Large, medium & small Stasher silicone storage bags with quart size Ziploc bag to show size

Sandwich generation: no, it’s not my mother’s or my daughter’s

The “sandwich generation” is a constantly moving target of those adults sandwiched between caring for children still at home and parents needing more assistance as they age.

Getting dressed this morning, I noticed that I first used “Not [My] Mother’s” shampoo, then I put on “Not [My] Daughter’s Jeans.” I feel well and truly labeled as a woman living in the current sandwich generation.

I dislike these brand names. Nope, they aren’t my daughter’s. They’re mine! I use the products in spite of their mildly offensive branding because they meet my needs.

I do find NYDJ denim fits me better than most* other jeans I’ve tried on throughout my life. This was especially true during the ultra low rise trend of the early aughts when I found the “pants falling down” sensation of low riders utterly unbearable.

It was also true of my teenaged and young adult self, however. I was frustrated when trying to buy stylish clothes to fit my figure before I was old enough to drive. They sure as hell wouldn’t have been my daughter’s jeans then, but they would have fit!

I used to blame myself and my “defective” figure; I’m now very well aware that the clothing itself is to blame. My figure, whether slightly overweight or at a healthy level of fitness, is exactly what it’s designed by my genetics to be, and that includes an above average abundance of hips.

Trends in preferences for ladies’ figures come and go, but the wide diversity of shapes and sizes of human beings stays more constant. It comes down to pure luck whether you are a narrow waif or a busty bombshell at the right time to rock the latest popular fashions.

My pants—and my shampoo, for that matter—are anything but generational markers. I resent this kind of marketing because it buys into and perpetuates the steady stream of bigotry that is ageism and generational warfare. It’s loathsome stuff.

How many articles have you seen recently about snowflake Millennials and their personal failings? Perhaps you’ve read a few about the entitled Baby Boomers and their legacy of poverty for the rest of us?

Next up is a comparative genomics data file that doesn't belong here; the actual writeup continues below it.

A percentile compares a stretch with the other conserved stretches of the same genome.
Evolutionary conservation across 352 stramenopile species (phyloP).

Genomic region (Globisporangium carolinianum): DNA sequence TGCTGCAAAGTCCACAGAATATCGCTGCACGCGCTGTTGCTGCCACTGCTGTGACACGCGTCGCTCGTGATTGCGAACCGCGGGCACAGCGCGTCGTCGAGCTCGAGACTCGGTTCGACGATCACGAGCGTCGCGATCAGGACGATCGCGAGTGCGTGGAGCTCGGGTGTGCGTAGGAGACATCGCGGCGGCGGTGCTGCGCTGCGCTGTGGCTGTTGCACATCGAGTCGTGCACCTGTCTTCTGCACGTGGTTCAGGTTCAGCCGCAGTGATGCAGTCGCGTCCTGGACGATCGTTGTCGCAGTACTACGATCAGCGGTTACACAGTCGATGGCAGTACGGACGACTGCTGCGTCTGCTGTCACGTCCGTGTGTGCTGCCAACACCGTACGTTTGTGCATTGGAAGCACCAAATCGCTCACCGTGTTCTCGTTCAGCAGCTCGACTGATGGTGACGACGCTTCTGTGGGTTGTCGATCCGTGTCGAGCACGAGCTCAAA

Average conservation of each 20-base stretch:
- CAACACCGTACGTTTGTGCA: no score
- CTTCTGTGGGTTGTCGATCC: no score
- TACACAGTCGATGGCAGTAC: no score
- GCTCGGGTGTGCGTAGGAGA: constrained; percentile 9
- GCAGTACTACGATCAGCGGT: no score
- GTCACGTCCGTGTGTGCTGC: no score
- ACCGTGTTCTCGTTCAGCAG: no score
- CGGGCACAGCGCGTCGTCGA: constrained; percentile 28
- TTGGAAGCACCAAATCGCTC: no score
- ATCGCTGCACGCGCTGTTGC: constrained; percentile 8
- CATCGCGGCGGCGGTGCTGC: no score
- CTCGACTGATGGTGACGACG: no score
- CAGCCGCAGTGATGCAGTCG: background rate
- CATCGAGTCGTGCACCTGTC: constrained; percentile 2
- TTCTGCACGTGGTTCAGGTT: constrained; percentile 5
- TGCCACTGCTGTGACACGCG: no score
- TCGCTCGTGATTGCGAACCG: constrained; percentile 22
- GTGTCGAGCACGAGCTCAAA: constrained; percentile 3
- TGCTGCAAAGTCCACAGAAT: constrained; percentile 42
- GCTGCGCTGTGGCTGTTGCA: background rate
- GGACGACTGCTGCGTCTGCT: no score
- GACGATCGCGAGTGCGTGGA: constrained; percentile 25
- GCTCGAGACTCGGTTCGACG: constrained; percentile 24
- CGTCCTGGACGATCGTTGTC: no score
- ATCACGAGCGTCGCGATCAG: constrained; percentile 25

Sure, there are trends that can be seen, in hindsight, to identify a group in a certain time and place. Allowing yourself a similar set of assumptions about an individual standing before you is prejudice, plain and simple, and it serves no one when acted upon.

My mother’s shampoo is a very good one, and, if my hair were color treated like hers, it would work well for me, too. I share her fine hair texture, though mine is straighter.

And, if I had a daughter, she might well have inherited my hard-to-fit lower body. If so, I suspect she would be grateful to pull on a pair of jeans that didn’t gap at the waist, no matter how uncool the brand name.

I am living in a sandwich generation. For all its occasional inconveniences, I’m grateful for the gift of my children, though they do require my time and care. I’m happy for the privilege of having elders still with us to share their love and wisdom with those same kids, and with us, too, though more and more often they are turning to us for practical support.

This isn’t a new thing; it’s an ancient role. We’ve complicated it by breaking up the extended family and living in isolated nuclear bunches, but human lives are bounded by periods of frailty.

The very young and the very old are precious resources for us all. They may require more of our time and assistance, but our entire society benefits when someone makes these “sacrifices.” At its most base, this is reassurance that, I, too, will be cared for when I am no longer able to care for myself. And at its pinnacle, it is altruistic love that represents the height of human empathy, compassion, and potential for goodness.

*FYI: the vastly less expensive Riders by Lee also work very well for wide hips with a narrow waist. I can buy five pairs of the Lee jeans for the same money as a single pair of NYDJ jeans. Overall longevity is similar, though the NYDJ details are superior. Look how much better the much older stitched brand label on the NYDJ pair has held up than Lee’s printed logo, below. NYDJ also offers more and trendier styles.

We aren’t REALLY talking about pants today, but I’m always willing to share this kind of knowledge with other women seeking pants that fit.

Jeans Riders by Lee - 1

I order my Lee jeans from Amazon. Most of my NYDJ jeans are purchased from Nordstrom during the annual Anniversary Sale.